What to do when an audit highlights deficiency
Audit as part of the accountability principle.
Two years ago, thousands of organisations had to step on the gas pedal to adapt to the requirements of the General Data Protection Regulation, which sometimes led them to accept risks that they were not able to handle in an efficient manner. However, a data protection compliance program is a living process that is continuously evolving as organisations do so, and the accountability principle requires data controllers to perform an ongoing self-assessment and take steps to address any risks.
Moreover, the number of investigations by supervisory authorities has significantly increased over the past years. According to the last annual report issued by the Information Commissioner Officer (ICO), in the UK, throughout 2019/20, there were 236 instances of the ICO taking regulatory action in response to breaches of the applicable data protection legislation.
Therefore, in this fast-evolving business environment, the internal and external data protection auditing has acquired a main role within numerous organisations to meet the accountability principle requirements and avoid regulatory enforcement actions.
However, while most data protection audit processes cover the assessment and identification of weaknesses, many of them do not cover the next steps that must be taken, i.e. what to do after the audit deficiency results are obtained. This would make the audit process incomplete, as its main objective should not only be to identify gaps, but to address them. It is therefore important to clarify what a data protection audit process should cover once the results are obtained. An audit attached to an unread email identifying deficiencies may serve as a ticking time bomb in the event of a data breach that could have been prevented by addressing the inadequacies raised by the audit so acting on the audit is as important as conducting the audit.
What happens when the audit report presents gaps?
Once the audit has been completed and the audit report has been finalised, organisations should consider the questions below.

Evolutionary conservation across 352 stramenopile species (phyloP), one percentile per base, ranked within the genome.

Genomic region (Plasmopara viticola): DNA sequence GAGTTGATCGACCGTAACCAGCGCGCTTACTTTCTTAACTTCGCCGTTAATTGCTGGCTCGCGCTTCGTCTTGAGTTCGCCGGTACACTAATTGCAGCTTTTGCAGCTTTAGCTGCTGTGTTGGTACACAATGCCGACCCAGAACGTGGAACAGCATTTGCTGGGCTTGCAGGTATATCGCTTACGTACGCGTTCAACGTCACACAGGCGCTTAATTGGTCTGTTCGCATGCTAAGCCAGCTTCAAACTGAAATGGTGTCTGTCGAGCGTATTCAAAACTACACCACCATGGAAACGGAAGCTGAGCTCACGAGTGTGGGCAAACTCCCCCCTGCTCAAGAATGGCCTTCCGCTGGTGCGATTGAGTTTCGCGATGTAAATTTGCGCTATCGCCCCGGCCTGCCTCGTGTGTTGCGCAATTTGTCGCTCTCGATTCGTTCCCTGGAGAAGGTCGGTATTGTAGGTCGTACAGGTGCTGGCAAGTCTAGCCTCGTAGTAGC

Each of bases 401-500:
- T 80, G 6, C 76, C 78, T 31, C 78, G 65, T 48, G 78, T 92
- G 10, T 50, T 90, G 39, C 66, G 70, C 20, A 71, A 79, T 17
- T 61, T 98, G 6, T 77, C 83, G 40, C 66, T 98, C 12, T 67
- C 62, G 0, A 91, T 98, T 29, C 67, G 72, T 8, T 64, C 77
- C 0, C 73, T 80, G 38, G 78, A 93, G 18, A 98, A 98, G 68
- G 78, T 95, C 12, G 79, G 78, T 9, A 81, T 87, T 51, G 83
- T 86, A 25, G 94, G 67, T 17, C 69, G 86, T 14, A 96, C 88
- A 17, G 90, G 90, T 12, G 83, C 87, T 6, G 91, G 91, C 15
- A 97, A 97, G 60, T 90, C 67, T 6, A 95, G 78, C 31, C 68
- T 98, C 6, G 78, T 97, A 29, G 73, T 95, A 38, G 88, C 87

1. Identify findings and gaps
What are the issues? What needs to be improved? In case the report sets out a number of issues or particular aspects that need to be fixed, it will be necessary to proceed with the next stage to address the problems identified.
The first step would be to review the audit process and methodology and double check that it is comprehensive, covering all relevant data protection aspects, as well as all business areas that handle personal data within the organisation. Once this has been completed, a mitigation plan based on the recommendations coming from the report should be put in place in order to address the deficiencies in an efficient manner. Priorities and areas of high risk should also form part of any plan together with anticipated costs allocated – whether this is for technology, headcount or changes in processes.
When did the issue start taking place? When is the deadline to fix the issue? It is important to know for how long the organisation has been non-compliant and how long it will take to reach adequate levels according to the applicable data protection requirements. The mitigation plan needs to establish the deadline that the organisation must meet for each specific issue identified and will need sponsors within the organisation.
3. Reasons behind deficiencies